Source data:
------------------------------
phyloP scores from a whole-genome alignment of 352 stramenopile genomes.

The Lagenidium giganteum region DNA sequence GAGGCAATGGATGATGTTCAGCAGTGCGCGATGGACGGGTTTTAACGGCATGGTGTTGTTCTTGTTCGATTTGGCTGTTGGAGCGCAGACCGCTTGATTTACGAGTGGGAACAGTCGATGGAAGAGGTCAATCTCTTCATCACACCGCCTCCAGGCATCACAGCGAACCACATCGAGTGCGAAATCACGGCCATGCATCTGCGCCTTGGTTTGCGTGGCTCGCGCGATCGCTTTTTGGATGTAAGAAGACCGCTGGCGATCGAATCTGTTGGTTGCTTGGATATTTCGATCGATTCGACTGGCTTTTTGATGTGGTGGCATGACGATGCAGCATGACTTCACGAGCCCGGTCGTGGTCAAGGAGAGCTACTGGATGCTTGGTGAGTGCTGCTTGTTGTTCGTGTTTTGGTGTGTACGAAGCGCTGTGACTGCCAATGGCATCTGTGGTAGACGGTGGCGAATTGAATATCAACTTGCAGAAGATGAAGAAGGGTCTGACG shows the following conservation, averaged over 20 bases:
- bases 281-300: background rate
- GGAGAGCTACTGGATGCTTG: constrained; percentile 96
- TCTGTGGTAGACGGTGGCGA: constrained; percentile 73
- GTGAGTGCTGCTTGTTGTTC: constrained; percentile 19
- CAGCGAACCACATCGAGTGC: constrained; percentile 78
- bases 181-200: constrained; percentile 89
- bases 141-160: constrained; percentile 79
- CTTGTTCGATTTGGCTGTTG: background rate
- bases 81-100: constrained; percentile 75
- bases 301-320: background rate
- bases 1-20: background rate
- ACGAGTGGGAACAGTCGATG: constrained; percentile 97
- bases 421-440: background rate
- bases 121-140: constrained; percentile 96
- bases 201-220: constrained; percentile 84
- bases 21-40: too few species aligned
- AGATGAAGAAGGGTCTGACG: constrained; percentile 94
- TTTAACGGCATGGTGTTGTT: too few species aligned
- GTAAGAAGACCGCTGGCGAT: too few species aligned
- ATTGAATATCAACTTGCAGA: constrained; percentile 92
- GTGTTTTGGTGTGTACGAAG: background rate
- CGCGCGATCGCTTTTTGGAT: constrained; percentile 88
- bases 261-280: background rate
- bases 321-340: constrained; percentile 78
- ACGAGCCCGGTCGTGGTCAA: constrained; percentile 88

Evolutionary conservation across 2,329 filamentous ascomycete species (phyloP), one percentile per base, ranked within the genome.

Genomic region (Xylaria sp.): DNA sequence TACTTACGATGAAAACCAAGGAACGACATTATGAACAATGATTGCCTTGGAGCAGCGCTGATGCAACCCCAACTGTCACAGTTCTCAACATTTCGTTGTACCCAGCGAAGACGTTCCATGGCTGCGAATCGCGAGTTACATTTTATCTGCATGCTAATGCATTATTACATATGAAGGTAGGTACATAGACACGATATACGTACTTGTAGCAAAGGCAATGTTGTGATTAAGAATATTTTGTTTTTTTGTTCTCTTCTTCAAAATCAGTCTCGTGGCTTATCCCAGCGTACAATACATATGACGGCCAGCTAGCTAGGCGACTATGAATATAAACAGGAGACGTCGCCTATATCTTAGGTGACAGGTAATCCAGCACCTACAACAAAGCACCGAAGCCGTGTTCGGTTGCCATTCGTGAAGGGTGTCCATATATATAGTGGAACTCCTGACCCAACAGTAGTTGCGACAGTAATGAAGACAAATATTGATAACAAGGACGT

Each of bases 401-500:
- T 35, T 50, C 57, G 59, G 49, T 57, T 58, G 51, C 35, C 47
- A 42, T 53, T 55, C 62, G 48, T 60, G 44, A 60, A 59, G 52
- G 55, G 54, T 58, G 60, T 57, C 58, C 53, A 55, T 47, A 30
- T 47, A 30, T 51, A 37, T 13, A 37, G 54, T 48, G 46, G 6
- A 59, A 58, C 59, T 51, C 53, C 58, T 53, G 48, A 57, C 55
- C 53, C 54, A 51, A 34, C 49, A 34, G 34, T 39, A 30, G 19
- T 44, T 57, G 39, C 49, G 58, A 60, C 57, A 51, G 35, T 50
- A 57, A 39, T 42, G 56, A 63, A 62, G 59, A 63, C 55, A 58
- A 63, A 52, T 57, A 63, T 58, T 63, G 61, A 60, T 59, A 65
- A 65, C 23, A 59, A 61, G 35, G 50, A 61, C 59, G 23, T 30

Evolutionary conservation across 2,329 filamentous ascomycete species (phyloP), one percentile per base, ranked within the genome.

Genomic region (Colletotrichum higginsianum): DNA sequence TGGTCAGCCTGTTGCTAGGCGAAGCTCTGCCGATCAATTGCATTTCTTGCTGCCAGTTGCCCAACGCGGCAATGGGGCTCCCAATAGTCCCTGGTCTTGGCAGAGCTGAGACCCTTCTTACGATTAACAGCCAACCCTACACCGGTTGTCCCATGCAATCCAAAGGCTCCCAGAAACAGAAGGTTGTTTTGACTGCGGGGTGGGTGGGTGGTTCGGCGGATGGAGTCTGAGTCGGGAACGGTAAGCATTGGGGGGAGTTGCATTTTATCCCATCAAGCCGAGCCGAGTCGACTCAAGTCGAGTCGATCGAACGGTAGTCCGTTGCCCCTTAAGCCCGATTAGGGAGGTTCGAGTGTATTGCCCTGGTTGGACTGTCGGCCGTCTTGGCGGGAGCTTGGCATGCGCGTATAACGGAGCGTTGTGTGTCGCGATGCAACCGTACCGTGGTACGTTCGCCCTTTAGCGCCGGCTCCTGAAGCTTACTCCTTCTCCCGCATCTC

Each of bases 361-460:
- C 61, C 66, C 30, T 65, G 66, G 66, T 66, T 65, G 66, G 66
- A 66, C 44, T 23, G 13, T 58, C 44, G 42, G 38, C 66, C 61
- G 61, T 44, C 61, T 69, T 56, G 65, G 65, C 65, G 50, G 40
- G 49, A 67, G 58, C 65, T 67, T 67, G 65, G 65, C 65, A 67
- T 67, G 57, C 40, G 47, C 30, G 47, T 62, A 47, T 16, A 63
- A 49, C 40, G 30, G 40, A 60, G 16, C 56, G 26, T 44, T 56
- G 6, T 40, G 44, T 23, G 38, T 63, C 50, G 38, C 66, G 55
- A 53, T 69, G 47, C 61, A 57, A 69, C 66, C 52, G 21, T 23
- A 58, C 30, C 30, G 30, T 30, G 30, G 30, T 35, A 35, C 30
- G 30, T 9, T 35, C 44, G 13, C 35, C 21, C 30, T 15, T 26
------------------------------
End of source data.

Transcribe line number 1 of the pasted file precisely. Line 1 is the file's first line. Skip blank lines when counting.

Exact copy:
phyloP scores from a whole-genome alignment of 352 stramenopile genomes.